Bears do not wake up from hibernation energetic and raring to go. Instead, they are groggy and dazed for two to three weeks and it takes a while for their metabolism to kick in again. That is how housing normally starts after the holidays have finally passed. It takes a few weeks in January for buyers and potential sellers to shake off the holiday fog after enjoying the festive season that is chock-full of so many wonderful distractions. This is when the housing market slowly awakens and starts to thaw. It is coming out of hibernation and will be quite sluggish to start the New Year. 


The issue is that housing has not had a normal, slow start to the year since 2020. In both 2021 and 2022, the market was insanely hot from day one, plagued with very few homes available and insatiable demand due to an extremely low mortgage rate environment. Buyers were tripping over each other to purchase every single home that came on the market, multiple offers were the norm, homes sold way above their asking prices, and the housing market felt like an out-of-control train where it was very challenging for buyers to secure a home.



In looking at the details, the about-face in housing is due to sky-high mortgage rates coupled with a tremendous run-up in home values. In both 2021 and 2022, mortgage rates experienced back-to-back record low starts to the year at 2.65% and 3.22%. Today’s 6.14% is the highest start to a year since January 2008. As a result, demand, a snapshot of the last 30 days of pending sales activity, is at its lowest level to begin a year since tracking began in 2004 at 900 pending sales. It is slightly lower than demand level in 2008.


Housing was manipulated by the policies of the Federal Reserve during the pandemic years with their $1.3 trillion purchase of mortgage-backed securities (MBS) and bringing the Federal Funds Rate (short-term rates) down to 0%. Basically, they acted like the secondary market and bought loans from banks so that lending would not collapse during COVID-19. Consequently, mortgage rates fell to record lows and buyer demand skyrocketed. Unfortunately, with heightened demand and many homeowners opting to not place their homes on the market while there was still a pandemic, the active listing inventory dropped to record lows. With heightened demand and a low supply of available homes, the Expected Market Time, the time between pounding in the FOR-SALE sign to opening escrow, dropped to record low levels, 42 days in 2021 and 25 days in 2022.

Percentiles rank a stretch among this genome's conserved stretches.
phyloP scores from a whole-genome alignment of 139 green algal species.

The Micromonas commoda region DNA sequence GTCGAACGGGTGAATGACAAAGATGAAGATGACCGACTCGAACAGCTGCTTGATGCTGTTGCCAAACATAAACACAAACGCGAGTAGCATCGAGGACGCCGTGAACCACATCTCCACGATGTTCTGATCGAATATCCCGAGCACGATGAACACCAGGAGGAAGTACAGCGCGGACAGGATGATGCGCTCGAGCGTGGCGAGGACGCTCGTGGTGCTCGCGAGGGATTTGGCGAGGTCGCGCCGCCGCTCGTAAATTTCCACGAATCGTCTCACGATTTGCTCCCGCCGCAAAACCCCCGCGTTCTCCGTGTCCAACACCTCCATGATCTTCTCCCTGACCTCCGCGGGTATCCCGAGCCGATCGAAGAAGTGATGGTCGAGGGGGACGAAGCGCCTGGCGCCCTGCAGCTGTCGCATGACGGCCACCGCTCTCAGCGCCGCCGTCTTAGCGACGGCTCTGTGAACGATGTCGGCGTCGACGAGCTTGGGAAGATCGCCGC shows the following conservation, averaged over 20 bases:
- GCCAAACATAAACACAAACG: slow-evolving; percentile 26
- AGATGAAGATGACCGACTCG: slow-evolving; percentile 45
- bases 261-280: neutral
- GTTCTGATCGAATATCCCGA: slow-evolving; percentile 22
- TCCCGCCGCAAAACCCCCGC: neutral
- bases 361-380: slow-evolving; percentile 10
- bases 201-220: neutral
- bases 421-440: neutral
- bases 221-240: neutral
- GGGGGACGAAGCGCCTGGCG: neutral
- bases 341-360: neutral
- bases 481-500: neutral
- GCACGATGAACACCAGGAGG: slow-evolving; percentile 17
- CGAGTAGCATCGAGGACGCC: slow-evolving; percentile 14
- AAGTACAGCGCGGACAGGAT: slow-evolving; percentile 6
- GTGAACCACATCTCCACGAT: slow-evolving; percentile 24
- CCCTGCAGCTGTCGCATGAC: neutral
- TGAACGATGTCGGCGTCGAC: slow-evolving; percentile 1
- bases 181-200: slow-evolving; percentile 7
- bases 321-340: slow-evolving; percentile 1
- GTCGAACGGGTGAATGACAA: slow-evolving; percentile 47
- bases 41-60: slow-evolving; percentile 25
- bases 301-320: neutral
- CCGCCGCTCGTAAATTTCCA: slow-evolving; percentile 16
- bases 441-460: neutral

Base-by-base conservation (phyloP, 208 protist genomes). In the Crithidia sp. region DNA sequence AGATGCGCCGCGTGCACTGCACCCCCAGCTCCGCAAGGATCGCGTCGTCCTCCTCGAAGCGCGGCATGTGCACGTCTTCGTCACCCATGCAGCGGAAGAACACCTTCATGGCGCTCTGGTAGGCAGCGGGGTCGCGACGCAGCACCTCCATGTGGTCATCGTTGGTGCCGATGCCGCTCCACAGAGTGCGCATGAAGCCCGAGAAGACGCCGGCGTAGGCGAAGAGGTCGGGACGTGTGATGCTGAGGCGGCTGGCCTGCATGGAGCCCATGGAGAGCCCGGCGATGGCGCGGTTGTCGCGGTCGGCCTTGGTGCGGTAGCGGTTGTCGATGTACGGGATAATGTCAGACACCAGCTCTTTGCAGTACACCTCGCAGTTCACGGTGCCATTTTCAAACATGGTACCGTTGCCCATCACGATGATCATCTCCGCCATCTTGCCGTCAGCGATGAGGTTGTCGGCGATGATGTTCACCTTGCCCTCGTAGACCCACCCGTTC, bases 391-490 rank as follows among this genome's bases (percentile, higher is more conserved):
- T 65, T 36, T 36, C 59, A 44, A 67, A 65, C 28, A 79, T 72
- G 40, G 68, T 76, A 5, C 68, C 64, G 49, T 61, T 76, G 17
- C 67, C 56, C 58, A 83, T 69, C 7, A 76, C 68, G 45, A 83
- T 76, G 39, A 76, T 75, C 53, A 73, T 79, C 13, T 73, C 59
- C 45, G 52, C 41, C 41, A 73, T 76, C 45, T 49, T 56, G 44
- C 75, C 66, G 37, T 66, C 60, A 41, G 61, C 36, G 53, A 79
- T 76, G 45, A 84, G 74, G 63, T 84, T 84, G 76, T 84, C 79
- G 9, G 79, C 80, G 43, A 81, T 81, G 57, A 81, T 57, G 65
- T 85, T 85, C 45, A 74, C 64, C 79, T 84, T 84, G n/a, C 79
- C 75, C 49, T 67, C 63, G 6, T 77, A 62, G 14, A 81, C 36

Today, the inventory might be at the second lowest level to start a year, even beating 2021, but when it is combined with record low demand, the Expected Market Time is no longer at insane levels. Instead, it is like 2016 through 2018 and 2020 with a market time of 84 days. At 84 days the market is not instant. It may not be as slow as 2014, 2015, and 2019, but the few buyers that do remain in the system are not tripping over each other to purchase. They are taking their time, unwilling to stretch above the asking price, and carefully arriving at a price that they are willing to pay for a home based on its condition, location, upgrades, amenities, and age. 



The Orange County housing market will thaw and improve from here. More homeowners will opt to sell, and the active inventory will rise. Buyer demand will increase as well with the holidays in the rearview mirror, it always does regardless of the pace of the market. Further fueling an increase in demand is that mortgage rates have dropped from over 7.25% in October and November to just above 6% today. Expect home values to continue to fall until mortgage rates drop to 5.5% or below. The direction of the housing market is predicated on the direction of mortgage rates and home affordability. As rates drop, affordability will eventually improve enough to instigate more demand. Mortgage rates will slowly fall as inflation gradually comes back down to earth. This is a process that does not occur instantly and just as it took a while to rise to its current level, it will take a while to substantively drop. 



WARNING TO SELLERS: If you are holding out for the Spring Market in anticipation of a quick sale and a price higher than the last comparable sale, that simply will not happen. Instead, sellers will be looking at a much more sluggish market with muted demand and buyers taking their time to purchase. Proper pricing is crucial to find success. 


WARNING TO BUYERS: While home values may be falling right now, lowball offers are a waste of everybody’s time including your own. Distressed sellers, foreclosures, and short sales are NOT components of today’s market. There is a real lack of panic selling. Most sellers do not have to sell, so there will not be major “deals” like there were during the Great Recession. 


Interested in finding out how the market is fairing in your community? Want to know what your home is worth? Thinking of moving but don't know where to start?


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{Market Update courtesy of Steven Thomas, Reports on Housing}